NPR’s Claudio Sanchez had an interesting story on Thursday about the Boston Teacher Residency (BTR) program, which seeks to provide would-be teachers with the kind of intensive field preparation that would-be doctors receive during medical school rounds.
The former superintendent of the Boston Public Schools, Tom Payzant, founded the program in 2003. Seventy-five “residents” go through the program each year, many later filling hard-to-staff positions (special ed, science, math) in Boston public schools. Payzant likens his program to boot-camp.
Listening to the story, I was struck by the similarities between the Boston Teacher Residency program and the more traditional teacher-education program that I completed the same year BTR began. Both place future teachers in Boston public schools for “residencies,” both entail extensive student-teaching under the guidance of mentors, both require taking full graduate-school courseloads and both end in a master’s degree. My program, at Harvard, also had a distinct boot-camp feel to it.
Maybe my teacher-ed program is unusual in how it prepares future teachers, or maybe the BTR isn’t actually all that revolutionary or different from many teacher-ed programs. I suspect the latter.
Payzant certainly seems to think the BTR is up to something most ed schools aren’t: “Most teacher training institutions focus more on content and less on practice and how people teach,” Payzant says in the NPR story. But I wonder whether this sweeping statement is really true. It’s a common claim — one that Secretary of Education Arne Duncan likes to make, too — but I question its empirical basis. Duncan cites a 2006 study of ed schools by Arthur Levine, a former president of Teachers College, but his choice of quotations from Levine’s study makes a rather different point. Levine summarized his study thus: “The bottom line is that we lack empirical evidence of what works in preparing teachers for an outcome-based education system. We don’t know what, where, how, or when teacher education is most effective.”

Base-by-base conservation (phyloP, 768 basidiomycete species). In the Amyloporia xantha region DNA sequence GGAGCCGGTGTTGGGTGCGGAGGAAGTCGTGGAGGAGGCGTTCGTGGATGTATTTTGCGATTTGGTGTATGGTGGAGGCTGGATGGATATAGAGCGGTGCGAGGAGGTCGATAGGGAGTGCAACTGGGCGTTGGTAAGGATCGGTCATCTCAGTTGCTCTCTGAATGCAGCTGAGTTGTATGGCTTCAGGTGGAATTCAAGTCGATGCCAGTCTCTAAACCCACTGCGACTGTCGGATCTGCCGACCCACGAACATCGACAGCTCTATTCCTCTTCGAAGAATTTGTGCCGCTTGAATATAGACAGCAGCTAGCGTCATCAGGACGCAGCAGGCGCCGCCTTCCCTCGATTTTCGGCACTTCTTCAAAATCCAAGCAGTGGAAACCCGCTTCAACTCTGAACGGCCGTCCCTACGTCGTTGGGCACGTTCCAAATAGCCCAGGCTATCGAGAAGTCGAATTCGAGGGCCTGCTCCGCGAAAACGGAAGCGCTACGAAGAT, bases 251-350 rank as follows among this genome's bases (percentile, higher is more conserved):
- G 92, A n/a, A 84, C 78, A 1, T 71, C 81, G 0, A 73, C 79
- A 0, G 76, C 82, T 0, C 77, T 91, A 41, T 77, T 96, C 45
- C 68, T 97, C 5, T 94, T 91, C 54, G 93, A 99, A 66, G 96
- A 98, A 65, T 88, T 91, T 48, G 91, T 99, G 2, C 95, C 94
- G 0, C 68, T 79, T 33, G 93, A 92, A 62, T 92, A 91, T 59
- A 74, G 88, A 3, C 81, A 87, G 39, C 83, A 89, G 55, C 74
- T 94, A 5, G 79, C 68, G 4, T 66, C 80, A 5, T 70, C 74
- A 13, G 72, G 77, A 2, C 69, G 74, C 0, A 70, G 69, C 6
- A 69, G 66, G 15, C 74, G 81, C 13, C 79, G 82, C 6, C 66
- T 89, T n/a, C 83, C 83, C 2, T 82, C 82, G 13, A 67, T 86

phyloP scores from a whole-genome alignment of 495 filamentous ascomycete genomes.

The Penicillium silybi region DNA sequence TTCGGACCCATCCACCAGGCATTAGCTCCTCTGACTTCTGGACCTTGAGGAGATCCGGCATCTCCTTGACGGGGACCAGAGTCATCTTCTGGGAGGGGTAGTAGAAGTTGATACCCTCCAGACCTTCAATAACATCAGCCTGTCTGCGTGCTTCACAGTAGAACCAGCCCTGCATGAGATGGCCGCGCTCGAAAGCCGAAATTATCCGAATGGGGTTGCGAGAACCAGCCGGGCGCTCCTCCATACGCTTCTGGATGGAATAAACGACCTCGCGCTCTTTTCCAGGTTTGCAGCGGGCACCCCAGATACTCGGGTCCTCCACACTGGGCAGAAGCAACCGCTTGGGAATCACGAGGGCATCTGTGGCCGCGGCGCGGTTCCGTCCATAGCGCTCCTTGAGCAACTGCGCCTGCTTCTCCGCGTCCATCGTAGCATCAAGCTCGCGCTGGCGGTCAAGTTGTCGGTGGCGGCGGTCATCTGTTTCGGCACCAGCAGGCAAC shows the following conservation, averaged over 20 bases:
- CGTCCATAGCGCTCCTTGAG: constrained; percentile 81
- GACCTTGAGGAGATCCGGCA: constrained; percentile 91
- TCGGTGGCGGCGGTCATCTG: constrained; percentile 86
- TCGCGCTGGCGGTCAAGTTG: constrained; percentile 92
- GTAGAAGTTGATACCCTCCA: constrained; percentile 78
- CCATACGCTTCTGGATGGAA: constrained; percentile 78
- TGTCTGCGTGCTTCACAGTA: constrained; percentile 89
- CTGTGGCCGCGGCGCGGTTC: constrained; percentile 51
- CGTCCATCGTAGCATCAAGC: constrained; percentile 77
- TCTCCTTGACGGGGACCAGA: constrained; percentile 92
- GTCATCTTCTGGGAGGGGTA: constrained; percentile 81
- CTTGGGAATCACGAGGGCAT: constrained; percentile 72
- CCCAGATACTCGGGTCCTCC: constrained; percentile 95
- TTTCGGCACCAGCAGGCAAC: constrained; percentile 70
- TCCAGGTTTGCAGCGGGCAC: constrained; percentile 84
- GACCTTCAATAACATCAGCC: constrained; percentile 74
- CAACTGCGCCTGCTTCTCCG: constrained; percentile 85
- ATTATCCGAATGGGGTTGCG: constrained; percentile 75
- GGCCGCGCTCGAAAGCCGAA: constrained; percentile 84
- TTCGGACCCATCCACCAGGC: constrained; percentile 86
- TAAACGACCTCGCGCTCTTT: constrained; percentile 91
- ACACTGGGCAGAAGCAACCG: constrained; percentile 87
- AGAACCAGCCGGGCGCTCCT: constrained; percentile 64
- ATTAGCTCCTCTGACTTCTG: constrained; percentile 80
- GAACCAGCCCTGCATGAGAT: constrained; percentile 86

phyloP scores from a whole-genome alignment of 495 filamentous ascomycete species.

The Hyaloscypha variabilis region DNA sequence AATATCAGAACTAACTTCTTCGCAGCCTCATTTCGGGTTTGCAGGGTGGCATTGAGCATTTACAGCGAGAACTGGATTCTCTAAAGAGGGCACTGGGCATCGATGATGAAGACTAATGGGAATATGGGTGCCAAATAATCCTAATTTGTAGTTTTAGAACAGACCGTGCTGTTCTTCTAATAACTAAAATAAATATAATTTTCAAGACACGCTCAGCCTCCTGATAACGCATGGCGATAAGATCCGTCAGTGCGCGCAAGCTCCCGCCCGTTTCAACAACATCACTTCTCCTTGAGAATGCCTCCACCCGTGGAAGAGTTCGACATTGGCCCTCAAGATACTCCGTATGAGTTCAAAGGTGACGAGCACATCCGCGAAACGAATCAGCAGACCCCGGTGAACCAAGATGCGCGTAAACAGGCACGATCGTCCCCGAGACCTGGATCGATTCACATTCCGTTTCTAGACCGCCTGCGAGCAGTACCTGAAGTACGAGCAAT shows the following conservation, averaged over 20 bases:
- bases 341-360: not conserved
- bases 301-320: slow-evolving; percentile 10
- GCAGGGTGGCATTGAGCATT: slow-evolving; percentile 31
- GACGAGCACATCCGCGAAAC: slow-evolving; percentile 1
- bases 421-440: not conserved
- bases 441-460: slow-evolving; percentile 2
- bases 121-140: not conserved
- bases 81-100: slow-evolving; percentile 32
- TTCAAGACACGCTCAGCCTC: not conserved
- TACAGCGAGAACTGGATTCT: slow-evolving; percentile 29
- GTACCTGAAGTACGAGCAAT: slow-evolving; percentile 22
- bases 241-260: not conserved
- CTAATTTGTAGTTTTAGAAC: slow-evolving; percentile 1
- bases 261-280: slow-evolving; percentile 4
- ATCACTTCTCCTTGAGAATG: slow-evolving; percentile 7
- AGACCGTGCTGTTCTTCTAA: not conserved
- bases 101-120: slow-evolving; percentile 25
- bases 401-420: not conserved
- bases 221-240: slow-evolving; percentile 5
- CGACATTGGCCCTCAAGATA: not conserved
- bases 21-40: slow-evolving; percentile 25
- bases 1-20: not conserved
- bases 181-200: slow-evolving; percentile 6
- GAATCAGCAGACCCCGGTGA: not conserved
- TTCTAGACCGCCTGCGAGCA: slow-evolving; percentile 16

So how much truth is there to Payzant and Duncan’s claims that most teacher-ed programs focus on content at the expense of practice? I’d say the current evidence is mostly ancedotal; as Levine points out, we don’t know much. And there are, no doubt, also things about teacher-ed programs that we don’t even know we don’t know.
Near the end of the NPR story, the reporter quotes the BTR’s program director, Jesse Solomon, saying his program is superior to most because its graduates don’t quit teaching as quickly as the graduates of other teacher-ed programs. (Nationally, it’s estimated that a third of new teachers quit the profession after just three years, and nearly half quit by the fifth year, according to the research of professor Richard Ingersoll.)
But the program director’s evidence is shaky. According to Sanchez, the NPR reporter, “85 percent of BTR’s graduates stay in the classroom much longer” than two or three years. Hmm. I wonder how “much longer” is being defined here. Given that BTR only began in 2003 — and thus its first residents didn’t graduate until 2004 — we should remember we’re only a few years removed from when they began their teaching careers. Thus, if the program’s first graduates remain in the classroom, they’re still only in their sixth year of teaching. Does that constitute staying in the classroom “much longer” than those who leave after 2-3 years?
The point is that Solomon’s claim has little empirical basis because BTR only dates back to 2003. (Therefore, half of the program’s graduates have yet to complete their third year of teaching.)
Simply put, not enough time has elapsed to determine whether retention rates differ significantly between BTR graduates and graduates of more traditional teacher-ed programs. It should also be noted that BTR graduates have an extra incentive not to quit right away: they are required to teach in the Boston Public Schools for three years after graduation. Quitters must retroactively foot the program’s tuition bill ($10,000).
Such residency programs likely have merit, but more and better research is needed before we declare them radically different from and superior to the more traditional teacher-ed programs out there.